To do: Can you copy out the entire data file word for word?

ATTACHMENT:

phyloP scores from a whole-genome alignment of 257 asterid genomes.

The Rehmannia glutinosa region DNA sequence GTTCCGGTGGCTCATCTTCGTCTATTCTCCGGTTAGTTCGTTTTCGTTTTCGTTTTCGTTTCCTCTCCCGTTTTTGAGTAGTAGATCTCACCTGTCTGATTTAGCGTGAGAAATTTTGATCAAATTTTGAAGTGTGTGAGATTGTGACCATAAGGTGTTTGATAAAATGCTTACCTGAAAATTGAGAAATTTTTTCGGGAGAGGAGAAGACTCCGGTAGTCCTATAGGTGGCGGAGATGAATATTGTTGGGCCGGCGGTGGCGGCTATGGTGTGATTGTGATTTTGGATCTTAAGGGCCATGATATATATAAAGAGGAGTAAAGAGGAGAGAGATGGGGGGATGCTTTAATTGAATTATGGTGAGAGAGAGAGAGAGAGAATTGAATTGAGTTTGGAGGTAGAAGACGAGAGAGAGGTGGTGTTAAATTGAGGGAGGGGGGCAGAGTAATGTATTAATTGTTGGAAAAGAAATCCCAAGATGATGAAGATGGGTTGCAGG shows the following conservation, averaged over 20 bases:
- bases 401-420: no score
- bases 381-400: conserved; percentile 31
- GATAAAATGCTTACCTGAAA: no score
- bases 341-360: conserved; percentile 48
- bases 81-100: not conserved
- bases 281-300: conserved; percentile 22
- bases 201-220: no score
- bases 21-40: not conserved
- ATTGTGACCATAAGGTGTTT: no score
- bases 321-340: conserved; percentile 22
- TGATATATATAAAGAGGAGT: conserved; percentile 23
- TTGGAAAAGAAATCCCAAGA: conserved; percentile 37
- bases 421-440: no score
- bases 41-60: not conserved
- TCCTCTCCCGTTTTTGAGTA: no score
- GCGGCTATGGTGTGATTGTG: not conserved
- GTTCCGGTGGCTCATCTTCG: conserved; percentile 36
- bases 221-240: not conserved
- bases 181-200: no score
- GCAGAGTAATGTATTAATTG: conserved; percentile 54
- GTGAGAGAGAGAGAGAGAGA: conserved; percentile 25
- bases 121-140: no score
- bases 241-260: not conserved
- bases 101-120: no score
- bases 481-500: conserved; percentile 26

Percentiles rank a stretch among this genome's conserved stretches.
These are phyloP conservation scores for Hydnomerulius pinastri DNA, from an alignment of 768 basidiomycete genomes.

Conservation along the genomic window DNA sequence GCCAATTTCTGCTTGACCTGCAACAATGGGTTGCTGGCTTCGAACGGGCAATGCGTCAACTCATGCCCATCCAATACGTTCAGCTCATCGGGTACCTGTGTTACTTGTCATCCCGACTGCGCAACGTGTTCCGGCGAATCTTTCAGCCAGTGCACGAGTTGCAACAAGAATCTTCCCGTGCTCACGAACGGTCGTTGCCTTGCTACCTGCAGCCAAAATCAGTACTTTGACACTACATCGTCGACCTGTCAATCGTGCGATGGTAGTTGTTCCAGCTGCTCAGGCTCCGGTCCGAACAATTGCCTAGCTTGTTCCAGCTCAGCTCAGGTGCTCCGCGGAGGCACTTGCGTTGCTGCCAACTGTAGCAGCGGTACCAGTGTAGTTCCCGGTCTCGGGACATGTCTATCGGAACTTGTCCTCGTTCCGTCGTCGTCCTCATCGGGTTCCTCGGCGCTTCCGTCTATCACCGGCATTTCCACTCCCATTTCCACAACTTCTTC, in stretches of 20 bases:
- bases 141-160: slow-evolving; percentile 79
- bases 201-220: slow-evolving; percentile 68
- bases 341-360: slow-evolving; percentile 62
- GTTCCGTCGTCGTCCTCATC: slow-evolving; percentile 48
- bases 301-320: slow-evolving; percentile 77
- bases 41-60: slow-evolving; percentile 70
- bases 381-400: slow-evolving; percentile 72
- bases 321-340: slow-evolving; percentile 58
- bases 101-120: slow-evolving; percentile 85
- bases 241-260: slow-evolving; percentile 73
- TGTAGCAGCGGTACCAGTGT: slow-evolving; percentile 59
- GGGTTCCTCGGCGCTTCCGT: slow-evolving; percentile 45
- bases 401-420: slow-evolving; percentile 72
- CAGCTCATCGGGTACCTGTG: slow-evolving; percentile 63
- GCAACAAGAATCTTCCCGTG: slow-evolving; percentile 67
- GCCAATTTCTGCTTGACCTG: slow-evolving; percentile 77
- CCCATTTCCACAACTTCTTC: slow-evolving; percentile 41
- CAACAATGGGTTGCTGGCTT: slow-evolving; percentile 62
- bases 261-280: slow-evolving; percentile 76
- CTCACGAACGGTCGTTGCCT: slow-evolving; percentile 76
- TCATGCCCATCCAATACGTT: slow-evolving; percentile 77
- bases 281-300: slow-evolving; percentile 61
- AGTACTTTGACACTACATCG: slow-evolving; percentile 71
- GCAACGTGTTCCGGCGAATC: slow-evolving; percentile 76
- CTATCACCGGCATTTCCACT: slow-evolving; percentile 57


phyloP scores from a whole-genome alignment of 257 asterid genomes.

The Rehmannia glutinosa region DNA sequence GTTCCGGTGGCTCATCTTCGTCTATTCTCCGGTTAGTTCGTTTTCGTTTTCGTTTTCGTTTCCTCTCCCGTTTTTGAGTAGTAGATCTCACCTGTCTGATTTAGCGTGAGAAATTTTGATCAAATTTTGAAGTGTGTGAGATTGTGACCATAAGGTGTTTGATAAAATGCTTACCTGAAAATTGAGAAATTTTTTCGGGAGAGGAGAAGACTCCGGTAGTCCTATAGGTGGCGGAGATGAATATTGTTGGGCCGGCGGTGGCGGCTATGGTGTGATTGTGATTTTGGATCTTAAGGGCCATGATATATATAAAGAGGAGTAAAGAGGAGAGAGATGGGGGGATGCTTTAATTGAATTATGGTGAGAGAGAGAGAGAGAGAATTGAATTGAGTTTGGAGGTAGAAGACGAGAGAGAGGTGGTGTTAAATTGAGGGAGGGGGGCAGAGTAATGTATTAATTGTTGGAAAAGAAATCCCAAGATGATGAAGATGGGTTGCAGG shows the following conservation, averaged over 20 bases:
- bases 401-420: no score
- bases 381-400: conserved; percentile 31
- GATAAAATGCTTACCTGAAA: no score
- bases 341-360: conserved; percentile 48
- bases 81-100: not conserved
- bases 281-300: conserved; percentile 22
- bases 201-220: no score
- bases 21-40: not conserved
- ATTGTGACCATAAGGTGTTT: no score
- bases 321-340: conserved; percentile 22
- TGATATATATAAAGAGGAGT: conserved; percentile 23
- TTGGAAAAGAAATCCCAAGA: conserved; percentile 37
- bases 421-440: no score
- bases 41-60: not conserved
- TCCTCTCCCGTTTTTGAGTA: no score
- GCGGCTATGGTGTGATTGTG: not conserved
- GTTCCGGTGGCTCATCTTCG: conserved; percentile 36
- bases 221-240: not conserved
- bases 181-200: no score
- GCAGAGTAATGTATTAATTG: conserved; percentile 54
- GTGAGAGAGAGAGAGAGAGA: conserved; percentile 25
- bases 121-140: no score
- bases 241-260: not conserved
- bases 101-120: no score
- bases 481-500: conserved; percentile 26

Percentiles rank a stretch among this genome's conserved stretches.
These are phyloP conservation scores for Hydnomerulius pinastri DNA, from an alignment of 768 basidiomycete genomes.

Conservation along the genomic window DNA sequence GCCAATTTCTGCTTGACCTGCAACAATGGGTTGCTGGCTTCGAACGGGCAATGCGTCAACTCATGCCCATCCAATACGTTCAGCTCATCGGGTACCTGTGTTACTTGTCATCCCGACTGCGCAACGTGTTCCGGCGAATCTTTCAGCCAGTGCACGAGTTGCAACAAGAATCTTCCCGTGCTCACGAACGGTCGTTGCCTTGCTACCTGCAGCCAAAATCAGTACTTTGACACTACATCGTCGACCTGTCAATCGTGCGATGGTAGTTGTTCCAGCTGCTCAGGCTCCGGTCCGAACAATTGCCTAGCTTGTTCCAGCTCAGCTCAGGTGCTCCGCGGAGGCACTTGCGTTGCTGCCAACTGTAGCAGCGGTACCAGTGTAGTTCCCGGTCTCGGGACATGTCTATCGGAACTTGTCCTCGTTCCGTCGTCGTCCTCATCGGGTTCCTCGGCGCTTCCGTCTATCACCGGCATTTCCACTCCCATTTCCACAACTTCTTC, in stretches of 20 bases:
- bases 141-160: slow-evolving; percentile 79
- bases 201-220: slow-evolving; percentile 68
- bases 341-360: slow-evolving; percentile 62
- GTTCCGTCGTCGTCCTCATC: slow-evolving; percentile 48
- bases 301-320: slow-evolving; percentile 77
- bases 41-60: slow-evolving; percentile 70
- bases 381-400: slow-evolving; percentile 72
- bases 321-340: slow-evolving; percentile 58
- bases 101-120: slow-evolving; percentile 85
- bases 241-260: slow-evolving; percentile 73
- TGTAGCAGCGGTACCAGTGT: slow-evolving; percentile 59
- GGGTTCCTCGGCGCTTCCGT: slow-evolving; percentile 45
- bases 401-420: slow-evolving; percentile 72
- CAGCTCATCGGGTACCTGTG: slow-evolving; percentile 63
- GCAACAAGAATCTTCCCGTG: slow-evolving; percentile 67
- GCCAATTTCTGCTTGACCTG: slow-evolving; percentile 77
- CCCATTTCCACAACTTCTTC: slow-evolving; percentile 41
- CAACAATGGGTTGCTGGCTT: slow-evolving; percentile 62
- bases 261-280: slow-evolving; percentile 76
- CTCACGAACGGTCGTTGCCT: slow-evolving; percentile 76
- TCATGCCCATCCAATACGTT: slow-evolving; percentile 77
- bases 281-300: slow-evolving; percentile 61
- AGTACTTTGACACTACATCG: slow-evolving; percentile 71
- GCAACGTGTTCCGGCGAATC: slow-evolving; percentile 76
- CTATCACCGGCATTTCCACT: slow-evolving; percentile 57